Monday, November 16, 2009

Van Wolfswinkel Takes A Curtain Call

Last week ended with me harassing a woman in a coffee shop. I thought I'd start this week off by turning back to a familiar subject, Texan Randall Van Wolfswinkel.

Late last week, every registered voter in town got a mailer signed by him that opened up by saying, "Dear Neighbor, Now that the election is over, I wanted to write and thank you."

And just in case anyone missed the mailer, he took out a full-page ad in the Independent with the same message.

"Dear Neighbor?" I don't know about you, but I have never run into Van Wolfswinkel at any local coffee shops yakking on his cell phone. That's because I've never run into him. I've never seen him around in the 93101 or the 93109 and nowhere in between. Not at the bank, not at the checkout line at the grocery store, or having a cold one at the bar at Joe's.

I doubt that he knows where the newest farmer's market in town is held or where the "Real Housewives of the Mesa" hang out.

He may be kicking back at Gilley's in Dallas, but seeing how I never get down that way, it's little wonder that I've never rubbed elbows or bumped fists with him.

If Van Wolfswinkel is looking to bolster his credibility, I'd advise him to start by cutting the "Dear Neighbor" crap.

Anyway, Van Wolfswinkel tells us that, "By electing two, new common sense council members, you have taken the first step to creating hope and change at City Hall."

And Randall, by sending out another 44,000 of these mailers, you've taken yet another step towards whacking down another forest full of trees.

I know, pulling out and declaring victory went out of fashion sometime after the end of the Vietnam War.

But, couldn't Van Wolfswinkel have just walked away and gone quietly into that good Texas night? Instead, he had to personally inform each and every one of us that he'll be back?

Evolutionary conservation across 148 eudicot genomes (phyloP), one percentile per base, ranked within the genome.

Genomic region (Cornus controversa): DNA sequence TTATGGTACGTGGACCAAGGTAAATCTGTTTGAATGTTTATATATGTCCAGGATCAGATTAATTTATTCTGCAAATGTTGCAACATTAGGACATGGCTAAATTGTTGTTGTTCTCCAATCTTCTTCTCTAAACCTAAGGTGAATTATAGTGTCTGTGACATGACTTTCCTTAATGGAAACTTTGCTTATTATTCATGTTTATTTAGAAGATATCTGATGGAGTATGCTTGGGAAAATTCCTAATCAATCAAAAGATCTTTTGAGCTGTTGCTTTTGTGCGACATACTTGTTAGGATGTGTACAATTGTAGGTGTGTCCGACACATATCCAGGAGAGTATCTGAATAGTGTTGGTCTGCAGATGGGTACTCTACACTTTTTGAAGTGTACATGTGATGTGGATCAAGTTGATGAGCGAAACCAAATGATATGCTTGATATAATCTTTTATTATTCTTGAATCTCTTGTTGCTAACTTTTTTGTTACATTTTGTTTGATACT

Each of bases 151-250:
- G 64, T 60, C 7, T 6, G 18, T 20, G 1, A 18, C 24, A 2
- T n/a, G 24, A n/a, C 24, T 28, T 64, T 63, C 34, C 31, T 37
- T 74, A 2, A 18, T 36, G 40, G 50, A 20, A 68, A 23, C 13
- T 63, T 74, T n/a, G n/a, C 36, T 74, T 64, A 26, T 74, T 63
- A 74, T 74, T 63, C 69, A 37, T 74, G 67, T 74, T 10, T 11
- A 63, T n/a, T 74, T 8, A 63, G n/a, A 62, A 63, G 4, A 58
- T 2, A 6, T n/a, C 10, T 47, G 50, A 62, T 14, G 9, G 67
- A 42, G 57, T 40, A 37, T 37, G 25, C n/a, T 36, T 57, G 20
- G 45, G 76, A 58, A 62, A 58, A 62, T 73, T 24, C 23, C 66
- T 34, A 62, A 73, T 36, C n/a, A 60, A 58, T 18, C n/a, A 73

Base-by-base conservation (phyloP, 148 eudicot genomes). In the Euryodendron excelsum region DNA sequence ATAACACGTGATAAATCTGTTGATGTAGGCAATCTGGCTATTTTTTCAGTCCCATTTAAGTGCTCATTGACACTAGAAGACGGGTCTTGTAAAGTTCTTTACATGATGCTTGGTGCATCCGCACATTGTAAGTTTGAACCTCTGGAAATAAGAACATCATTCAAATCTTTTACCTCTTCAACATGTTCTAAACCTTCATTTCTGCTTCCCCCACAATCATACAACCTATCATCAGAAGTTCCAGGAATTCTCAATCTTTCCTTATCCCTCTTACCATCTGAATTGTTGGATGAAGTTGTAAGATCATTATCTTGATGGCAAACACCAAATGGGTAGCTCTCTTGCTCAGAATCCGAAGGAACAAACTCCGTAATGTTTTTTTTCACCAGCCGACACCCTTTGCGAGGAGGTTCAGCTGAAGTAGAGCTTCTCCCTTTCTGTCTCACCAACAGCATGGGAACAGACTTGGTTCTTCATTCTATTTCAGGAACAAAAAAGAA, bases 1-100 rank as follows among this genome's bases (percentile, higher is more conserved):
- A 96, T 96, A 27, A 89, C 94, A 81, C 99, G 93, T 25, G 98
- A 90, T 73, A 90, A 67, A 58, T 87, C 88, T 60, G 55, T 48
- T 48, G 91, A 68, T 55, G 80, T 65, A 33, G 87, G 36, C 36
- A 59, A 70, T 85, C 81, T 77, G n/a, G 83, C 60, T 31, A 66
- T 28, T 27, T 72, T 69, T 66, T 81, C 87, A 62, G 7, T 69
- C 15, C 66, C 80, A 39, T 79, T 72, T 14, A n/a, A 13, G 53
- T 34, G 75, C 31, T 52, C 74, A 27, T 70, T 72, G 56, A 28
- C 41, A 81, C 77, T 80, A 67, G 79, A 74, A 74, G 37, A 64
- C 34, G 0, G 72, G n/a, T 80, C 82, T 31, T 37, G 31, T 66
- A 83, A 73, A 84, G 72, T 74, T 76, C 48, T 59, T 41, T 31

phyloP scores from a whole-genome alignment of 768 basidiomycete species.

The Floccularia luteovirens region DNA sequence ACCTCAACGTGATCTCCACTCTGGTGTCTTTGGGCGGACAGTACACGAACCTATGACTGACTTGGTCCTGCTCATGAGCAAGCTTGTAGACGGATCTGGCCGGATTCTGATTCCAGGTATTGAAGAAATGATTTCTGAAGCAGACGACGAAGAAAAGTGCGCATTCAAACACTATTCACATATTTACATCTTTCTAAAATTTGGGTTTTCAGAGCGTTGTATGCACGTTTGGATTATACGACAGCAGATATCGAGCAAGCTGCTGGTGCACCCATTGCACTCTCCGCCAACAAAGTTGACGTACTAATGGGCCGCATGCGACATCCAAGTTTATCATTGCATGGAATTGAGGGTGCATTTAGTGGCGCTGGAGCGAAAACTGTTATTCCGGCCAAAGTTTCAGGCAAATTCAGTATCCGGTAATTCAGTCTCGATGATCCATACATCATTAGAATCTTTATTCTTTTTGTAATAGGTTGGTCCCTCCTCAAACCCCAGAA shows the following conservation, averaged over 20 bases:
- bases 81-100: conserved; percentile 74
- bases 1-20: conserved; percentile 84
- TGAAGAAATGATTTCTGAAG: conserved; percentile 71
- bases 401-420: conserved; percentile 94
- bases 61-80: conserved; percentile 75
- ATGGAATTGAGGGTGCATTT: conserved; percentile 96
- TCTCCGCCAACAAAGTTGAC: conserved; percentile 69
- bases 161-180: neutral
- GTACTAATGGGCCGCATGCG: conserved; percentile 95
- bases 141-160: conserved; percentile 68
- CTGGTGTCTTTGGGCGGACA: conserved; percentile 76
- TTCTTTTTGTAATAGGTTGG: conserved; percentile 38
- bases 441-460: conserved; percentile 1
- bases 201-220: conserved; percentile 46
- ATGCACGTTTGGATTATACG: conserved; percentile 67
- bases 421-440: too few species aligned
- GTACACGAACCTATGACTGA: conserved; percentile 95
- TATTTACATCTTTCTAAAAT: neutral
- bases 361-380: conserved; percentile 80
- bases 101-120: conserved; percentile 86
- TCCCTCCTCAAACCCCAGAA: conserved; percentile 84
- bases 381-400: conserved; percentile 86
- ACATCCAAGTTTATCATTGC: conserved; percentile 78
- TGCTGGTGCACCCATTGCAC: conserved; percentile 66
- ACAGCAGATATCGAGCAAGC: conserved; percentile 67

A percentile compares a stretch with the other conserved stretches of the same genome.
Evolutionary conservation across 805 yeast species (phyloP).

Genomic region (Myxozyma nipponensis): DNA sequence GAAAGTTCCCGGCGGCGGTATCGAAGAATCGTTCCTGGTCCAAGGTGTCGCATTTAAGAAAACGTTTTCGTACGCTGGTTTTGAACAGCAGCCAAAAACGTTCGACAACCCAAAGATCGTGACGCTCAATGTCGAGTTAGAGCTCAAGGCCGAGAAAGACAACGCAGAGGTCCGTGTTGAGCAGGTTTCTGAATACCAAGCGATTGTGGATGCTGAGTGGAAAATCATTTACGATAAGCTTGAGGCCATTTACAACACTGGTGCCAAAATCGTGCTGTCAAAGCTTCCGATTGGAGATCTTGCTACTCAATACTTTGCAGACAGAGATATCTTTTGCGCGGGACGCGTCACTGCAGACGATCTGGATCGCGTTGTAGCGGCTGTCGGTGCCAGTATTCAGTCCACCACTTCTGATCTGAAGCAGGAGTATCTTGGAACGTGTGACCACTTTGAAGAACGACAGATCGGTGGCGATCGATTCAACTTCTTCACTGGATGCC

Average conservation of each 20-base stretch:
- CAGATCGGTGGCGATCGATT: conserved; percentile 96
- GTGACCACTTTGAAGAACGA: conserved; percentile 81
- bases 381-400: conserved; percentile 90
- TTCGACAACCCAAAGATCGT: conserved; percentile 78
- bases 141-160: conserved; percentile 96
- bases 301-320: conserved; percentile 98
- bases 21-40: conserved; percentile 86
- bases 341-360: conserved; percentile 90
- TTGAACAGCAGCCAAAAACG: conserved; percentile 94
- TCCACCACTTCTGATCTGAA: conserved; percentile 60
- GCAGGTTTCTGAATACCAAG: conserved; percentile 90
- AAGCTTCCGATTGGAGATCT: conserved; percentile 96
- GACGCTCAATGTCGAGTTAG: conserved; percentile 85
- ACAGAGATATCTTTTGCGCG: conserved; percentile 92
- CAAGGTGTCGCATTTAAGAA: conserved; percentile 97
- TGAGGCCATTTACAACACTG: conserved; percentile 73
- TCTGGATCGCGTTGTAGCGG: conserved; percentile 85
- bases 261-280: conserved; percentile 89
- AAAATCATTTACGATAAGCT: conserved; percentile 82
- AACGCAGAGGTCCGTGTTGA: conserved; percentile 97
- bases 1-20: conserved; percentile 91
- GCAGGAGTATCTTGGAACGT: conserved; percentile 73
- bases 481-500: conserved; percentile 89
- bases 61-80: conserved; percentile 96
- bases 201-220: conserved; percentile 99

If Tex really intends to return, I'd be more impressed if instead of patronizing us for electing two people who probably would have been elected regardless of the nearly three-quarters of a million dollars he spent, he admitted that the negative campaign tactics that the Preserve Our Santa Barbara campaign engaged in, didn't work.

After all, in light of the fact that Measure B, which Van Wolfswinkel supported, got 11,000 signatures to put it on the ballot but only got a little over 10,000 votes as it failed to pass, I'd say he did a pretty good job of snatching defeat from the jaws of victory.

Of course, the defeat of Measure B doesn't get mentioned in the thank you mailer.

The last line of the mailer says, "So please stay turned, stay informed, and stay involved to Preserve Our Santa Barbara."

"Our" Santa Barbara?

Suddenly a trip down to Gilley's in Dallas sounds pretty good. At least there, the only bull you'll find is mechanical.

* * *

According to the New York Times, I'm not the only one who has lost patience with rude cell phone users.

Although a number of you sent me the link to The Times article, the first person to tell me about it was my son who lives in Connecticut.
© 2009 by Craig Smith and